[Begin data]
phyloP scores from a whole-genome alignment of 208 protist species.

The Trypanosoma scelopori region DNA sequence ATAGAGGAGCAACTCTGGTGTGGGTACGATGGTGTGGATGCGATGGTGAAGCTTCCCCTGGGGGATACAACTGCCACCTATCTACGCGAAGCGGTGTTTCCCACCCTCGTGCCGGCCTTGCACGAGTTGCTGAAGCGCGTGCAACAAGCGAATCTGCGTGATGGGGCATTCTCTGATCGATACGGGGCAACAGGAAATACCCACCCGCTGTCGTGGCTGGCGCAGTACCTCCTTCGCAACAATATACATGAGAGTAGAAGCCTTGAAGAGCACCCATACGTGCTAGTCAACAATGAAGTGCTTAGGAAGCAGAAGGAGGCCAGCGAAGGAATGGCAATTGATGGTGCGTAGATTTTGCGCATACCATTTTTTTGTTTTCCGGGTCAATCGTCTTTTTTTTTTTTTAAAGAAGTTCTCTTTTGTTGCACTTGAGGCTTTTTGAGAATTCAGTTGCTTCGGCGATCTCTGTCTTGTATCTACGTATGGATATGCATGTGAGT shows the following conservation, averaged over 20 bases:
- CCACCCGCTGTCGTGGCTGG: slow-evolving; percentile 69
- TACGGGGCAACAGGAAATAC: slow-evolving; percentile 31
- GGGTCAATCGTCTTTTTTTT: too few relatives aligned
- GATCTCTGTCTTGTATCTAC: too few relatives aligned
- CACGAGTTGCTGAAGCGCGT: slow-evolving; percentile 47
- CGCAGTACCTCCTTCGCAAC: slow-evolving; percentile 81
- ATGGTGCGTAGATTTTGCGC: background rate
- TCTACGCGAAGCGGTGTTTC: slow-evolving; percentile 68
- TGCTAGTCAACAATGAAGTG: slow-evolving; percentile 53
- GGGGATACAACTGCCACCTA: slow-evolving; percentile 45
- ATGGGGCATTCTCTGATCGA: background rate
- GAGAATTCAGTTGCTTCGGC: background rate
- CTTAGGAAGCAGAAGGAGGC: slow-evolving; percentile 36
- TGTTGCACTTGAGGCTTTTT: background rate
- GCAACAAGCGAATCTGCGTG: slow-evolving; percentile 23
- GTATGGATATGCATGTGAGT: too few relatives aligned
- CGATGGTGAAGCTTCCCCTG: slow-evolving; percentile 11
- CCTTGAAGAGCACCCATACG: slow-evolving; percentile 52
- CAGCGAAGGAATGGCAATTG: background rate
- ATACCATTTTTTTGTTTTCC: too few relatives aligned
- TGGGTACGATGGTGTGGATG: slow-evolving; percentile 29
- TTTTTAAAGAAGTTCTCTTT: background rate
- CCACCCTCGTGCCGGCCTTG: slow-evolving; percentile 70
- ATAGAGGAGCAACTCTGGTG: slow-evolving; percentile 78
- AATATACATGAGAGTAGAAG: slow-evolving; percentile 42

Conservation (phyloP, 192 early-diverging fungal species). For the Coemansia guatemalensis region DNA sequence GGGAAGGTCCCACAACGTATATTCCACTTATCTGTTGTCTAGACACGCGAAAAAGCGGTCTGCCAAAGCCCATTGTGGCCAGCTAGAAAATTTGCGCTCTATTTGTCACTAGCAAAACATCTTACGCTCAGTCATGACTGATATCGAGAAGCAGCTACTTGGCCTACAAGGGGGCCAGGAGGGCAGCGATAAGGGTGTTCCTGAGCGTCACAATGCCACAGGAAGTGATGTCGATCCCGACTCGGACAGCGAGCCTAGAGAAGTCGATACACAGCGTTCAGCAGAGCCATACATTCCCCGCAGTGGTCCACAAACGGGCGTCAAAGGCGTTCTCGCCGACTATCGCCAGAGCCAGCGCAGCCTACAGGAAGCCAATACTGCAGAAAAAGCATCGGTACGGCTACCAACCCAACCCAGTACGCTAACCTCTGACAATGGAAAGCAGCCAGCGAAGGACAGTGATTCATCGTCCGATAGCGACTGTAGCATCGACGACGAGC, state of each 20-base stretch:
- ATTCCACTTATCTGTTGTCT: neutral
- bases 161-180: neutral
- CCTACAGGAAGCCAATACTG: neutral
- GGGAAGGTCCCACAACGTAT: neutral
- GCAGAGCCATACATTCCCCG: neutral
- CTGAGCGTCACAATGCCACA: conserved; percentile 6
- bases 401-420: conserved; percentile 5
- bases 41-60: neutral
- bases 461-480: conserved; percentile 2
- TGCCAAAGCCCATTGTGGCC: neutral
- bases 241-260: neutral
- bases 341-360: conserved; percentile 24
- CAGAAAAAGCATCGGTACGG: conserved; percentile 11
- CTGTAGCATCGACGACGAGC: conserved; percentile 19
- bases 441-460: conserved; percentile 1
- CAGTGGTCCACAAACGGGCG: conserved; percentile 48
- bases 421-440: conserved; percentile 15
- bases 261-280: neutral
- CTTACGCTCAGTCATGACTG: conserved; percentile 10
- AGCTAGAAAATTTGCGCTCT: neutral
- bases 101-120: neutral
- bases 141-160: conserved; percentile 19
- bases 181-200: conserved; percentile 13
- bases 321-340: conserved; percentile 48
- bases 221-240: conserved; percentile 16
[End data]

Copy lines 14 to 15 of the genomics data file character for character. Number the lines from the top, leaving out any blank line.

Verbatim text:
- GAGAATTCAGTTGCTTCGGC: background rate
- CTTAGGAAGCAGAAGGAGGC: slow-evolving; percentile 36